Winter 2021 Reads

These are the articles and questions covered during our Winter 2021 Zoom meetings.

To join the reading group listserv and attend the meetings, please email us at

H Lacks

March 5, 2021 Meeting

This week we will discuss two articles (article one and two) exploring the case of Henrietta Lacks. Neither Henrietta Lacks nor her family knew that a sample of the malignant tumor that killed her 10 months after its discovery had been collected, sent off for study, and turned into a stable cell line that led to the development of several profitable and lifesaving medical advancements. HeLa cells, the cell line generated from Henrietta Lacks’ immortal tumor cells, tell an intriguing story about medical consent, scientific racism, and ethics privacy. It is no surprise that both articles were published mid-2020, a year that was marred by state and government sanctioned violence towards Black people and a pandemic that disproportionately infected and killed Black and Indigenous people. While vaccine development efforts struggled to get Black people to participate in studies and Joe Biden misguidedly suggests turning Black churches into vaccine distribution sites, it is important to explore one of the most well- known (but far from egregious) cases of scientific and medical misconduct towards Black people. Only by understanding the story of Henrietta Lacks’ cells and similar cases can we address the ethics of how we do research and begin work to heal the rift between science, medicine, and marginalized communities that has implications for human health and quality of life as well as scientific understanding and discovery.

Questions can be found here.


February 19, 2021 Meeting

This week we will discuss the paper entitled, The importance of diversity in cognitive neuroscience, by Vonetta Dotson and Audrey Duarte (2020). The paper argues that a lack of diversity in the sample population leads to a lack of generalizability and therefore an inability to serve the treatment needs of a diverse population. 

Abstract: The vast majority of what is known about the neural underpinnings of human cognition comes from studies limited to racially, ethnically, and socioeconomically homogeneous samples. Furthermore, although most studies include both males and females in their samples, sex differences in patterns of brain activity and performance are rarely evaluated. We discuss recent research suggesting that one’s socioeconomic status, race/ethnicity, and sex contribute to individual differences in neural structure, function, and related cognitive performance across a variety of cognitive domains. These studies make it clear that findings from decades of cognitive neuroscience research are likely not generalizable to a population that is much more diverse than the samples tested. We argue that these demographics cannot be ignored if we want to understand the neural substrates of human cognition for the diverse, general population. Cognitive neuroscience has been, and continues to be, used to inform education policy and clinical practice. We argue that greater diversity in cognitive neuroscience research is needed to improve reproducibility and to serve the treatment needs of a diverse population. We discuss the challenges to achieving this goal, including consideration of confounding and correlated variables, recruitment, necessary costs, and best practices for dealing with them.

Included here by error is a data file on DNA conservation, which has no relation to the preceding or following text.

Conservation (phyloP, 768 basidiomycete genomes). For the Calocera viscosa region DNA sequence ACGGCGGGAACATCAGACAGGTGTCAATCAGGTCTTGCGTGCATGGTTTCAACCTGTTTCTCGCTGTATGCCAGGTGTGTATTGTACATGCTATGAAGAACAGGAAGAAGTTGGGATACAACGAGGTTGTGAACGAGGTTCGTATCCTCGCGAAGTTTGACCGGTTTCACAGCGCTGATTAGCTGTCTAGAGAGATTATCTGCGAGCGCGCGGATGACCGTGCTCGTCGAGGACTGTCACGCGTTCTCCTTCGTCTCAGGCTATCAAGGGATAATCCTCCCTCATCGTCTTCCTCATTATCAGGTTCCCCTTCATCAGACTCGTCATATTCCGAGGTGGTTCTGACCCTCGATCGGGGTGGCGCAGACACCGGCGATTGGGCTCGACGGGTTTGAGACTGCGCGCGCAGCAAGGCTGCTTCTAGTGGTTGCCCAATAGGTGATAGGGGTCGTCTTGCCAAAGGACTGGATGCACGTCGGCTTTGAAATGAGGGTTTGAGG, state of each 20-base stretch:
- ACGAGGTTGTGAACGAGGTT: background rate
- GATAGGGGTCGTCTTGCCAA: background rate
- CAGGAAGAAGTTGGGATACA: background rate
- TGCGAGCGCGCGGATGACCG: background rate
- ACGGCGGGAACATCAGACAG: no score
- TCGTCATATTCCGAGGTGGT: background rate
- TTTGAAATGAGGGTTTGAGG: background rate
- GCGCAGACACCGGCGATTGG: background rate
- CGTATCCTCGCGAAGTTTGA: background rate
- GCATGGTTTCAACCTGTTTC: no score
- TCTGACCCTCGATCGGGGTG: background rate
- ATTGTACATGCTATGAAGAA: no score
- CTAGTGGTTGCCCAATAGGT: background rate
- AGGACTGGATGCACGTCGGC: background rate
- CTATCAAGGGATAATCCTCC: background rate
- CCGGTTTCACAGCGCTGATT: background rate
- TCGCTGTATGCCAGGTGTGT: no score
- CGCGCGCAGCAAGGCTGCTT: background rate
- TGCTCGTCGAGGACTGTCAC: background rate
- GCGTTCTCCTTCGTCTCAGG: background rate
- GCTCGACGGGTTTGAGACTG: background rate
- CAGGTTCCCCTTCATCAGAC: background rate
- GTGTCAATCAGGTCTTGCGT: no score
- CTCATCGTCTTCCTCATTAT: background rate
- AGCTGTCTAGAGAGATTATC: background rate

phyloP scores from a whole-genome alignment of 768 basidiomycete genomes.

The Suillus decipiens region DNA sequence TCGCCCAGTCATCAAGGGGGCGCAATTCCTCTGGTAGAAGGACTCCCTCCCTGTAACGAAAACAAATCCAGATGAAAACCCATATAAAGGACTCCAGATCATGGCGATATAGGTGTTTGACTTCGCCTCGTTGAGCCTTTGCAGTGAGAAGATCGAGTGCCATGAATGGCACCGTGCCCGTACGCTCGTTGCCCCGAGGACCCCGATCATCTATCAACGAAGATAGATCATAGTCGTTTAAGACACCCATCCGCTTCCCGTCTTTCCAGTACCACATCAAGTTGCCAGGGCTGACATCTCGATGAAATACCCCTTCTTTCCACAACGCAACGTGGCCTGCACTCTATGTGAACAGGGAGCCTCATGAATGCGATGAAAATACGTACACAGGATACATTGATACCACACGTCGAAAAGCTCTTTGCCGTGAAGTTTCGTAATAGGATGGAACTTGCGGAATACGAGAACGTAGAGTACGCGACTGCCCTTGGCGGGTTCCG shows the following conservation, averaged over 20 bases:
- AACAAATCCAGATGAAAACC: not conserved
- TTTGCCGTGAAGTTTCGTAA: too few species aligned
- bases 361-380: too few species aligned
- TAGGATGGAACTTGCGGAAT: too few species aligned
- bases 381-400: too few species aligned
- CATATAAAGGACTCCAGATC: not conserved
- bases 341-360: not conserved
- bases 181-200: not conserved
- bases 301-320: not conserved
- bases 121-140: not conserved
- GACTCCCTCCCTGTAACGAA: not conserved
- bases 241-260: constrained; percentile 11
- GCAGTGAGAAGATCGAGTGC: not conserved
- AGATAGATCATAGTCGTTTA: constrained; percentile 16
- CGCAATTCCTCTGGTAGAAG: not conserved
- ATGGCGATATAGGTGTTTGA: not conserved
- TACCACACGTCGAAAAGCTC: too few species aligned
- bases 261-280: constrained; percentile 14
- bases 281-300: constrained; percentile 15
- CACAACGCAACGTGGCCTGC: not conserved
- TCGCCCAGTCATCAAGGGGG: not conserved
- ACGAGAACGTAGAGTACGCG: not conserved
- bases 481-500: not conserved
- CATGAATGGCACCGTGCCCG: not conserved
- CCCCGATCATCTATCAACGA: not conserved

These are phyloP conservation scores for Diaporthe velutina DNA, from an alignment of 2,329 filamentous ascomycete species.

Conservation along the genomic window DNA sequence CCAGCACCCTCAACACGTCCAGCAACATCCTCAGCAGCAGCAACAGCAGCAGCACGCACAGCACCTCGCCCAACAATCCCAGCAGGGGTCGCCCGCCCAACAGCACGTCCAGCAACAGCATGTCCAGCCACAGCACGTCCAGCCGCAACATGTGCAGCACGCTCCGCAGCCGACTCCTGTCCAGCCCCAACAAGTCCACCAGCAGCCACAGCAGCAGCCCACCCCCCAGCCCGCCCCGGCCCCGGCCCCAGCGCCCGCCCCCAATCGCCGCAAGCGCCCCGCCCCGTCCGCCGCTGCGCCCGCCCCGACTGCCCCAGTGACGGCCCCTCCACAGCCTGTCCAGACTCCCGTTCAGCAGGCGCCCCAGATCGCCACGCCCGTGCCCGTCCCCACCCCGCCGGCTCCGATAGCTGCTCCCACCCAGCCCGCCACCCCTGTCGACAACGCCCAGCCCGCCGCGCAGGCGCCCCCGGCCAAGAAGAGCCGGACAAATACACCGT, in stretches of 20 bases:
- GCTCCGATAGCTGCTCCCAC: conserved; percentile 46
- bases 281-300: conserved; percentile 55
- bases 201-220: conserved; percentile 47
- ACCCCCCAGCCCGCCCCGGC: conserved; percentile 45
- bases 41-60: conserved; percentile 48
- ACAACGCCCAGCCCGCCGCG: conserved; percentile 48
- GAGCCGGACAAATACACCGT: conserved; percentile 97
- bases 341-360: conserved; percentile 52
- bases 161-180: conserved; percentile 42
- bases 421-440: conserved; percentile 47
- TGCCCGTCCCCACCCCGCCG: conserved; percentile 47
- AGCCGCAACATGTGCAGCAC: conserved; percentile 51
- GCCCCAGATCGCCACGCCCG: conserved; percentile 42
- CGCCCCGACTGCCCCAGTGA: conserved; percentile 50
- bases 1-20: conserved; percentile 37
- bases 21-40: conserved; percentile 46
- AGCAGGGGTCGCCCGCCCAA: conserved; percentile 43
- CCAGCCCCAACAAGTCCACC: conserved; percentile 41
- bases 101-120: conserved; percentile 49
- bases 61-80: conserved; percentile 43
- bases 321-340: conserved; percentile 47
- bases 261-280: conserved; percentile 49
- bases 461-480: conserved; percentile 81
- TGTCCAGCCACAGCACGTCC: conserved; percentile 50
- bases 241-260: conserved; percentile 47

Questions are available here.


February 5, 2021 Meeting

This meeting's "article" is the first episode of the video series, 'Race - The Power of an Illusion'. From the website: "The division of the world's peoples into distinct groups - "red," "black," "white" or "yellow" peoples - has became so deeply imbedded in our psyches, so widely accepted, many would promptly dismiss as crazy any suggestion of its falsity. Yet, that's exactly what this provocative, new three-hour series by California Newsreel claims. RACE - THE POWER OF ILLUSION questions the very idea of race as innate biology, suggesting that a belief in inborn racial difference is no more sound than believing that the sun revolves around the earth. Yet race still matters. Just because race doesn't exist in biology doesn't mean it isn't very real, helping shape life chances and opportunities."

Questions are available here.


January 22, 2021 Meeting

Systemic inequalities for LGBTQ professionals in STEM

This week's article will discuss the inequalities faced by our LGBTQ colleagues in STEM. From a commentary in Science: "LGBTQ professionals in STEM are 30% more likely to experience workplace harassment compared with their non-LGBTQ peers. They’re also more likely to experience other career-related challenges, including social exclusion and professional devaluation and to consider leaving their STEM profession entirely. That’s according to a new study that surveyed more than 25,000 U.S.-based STEM workers, roughly 1000 of whom identified as LGBTQ. surveyed more than 25,000 U.S.-based STEM workers, roughly 1000 of whom identified as LGBTQ."

Discussion questions are available here.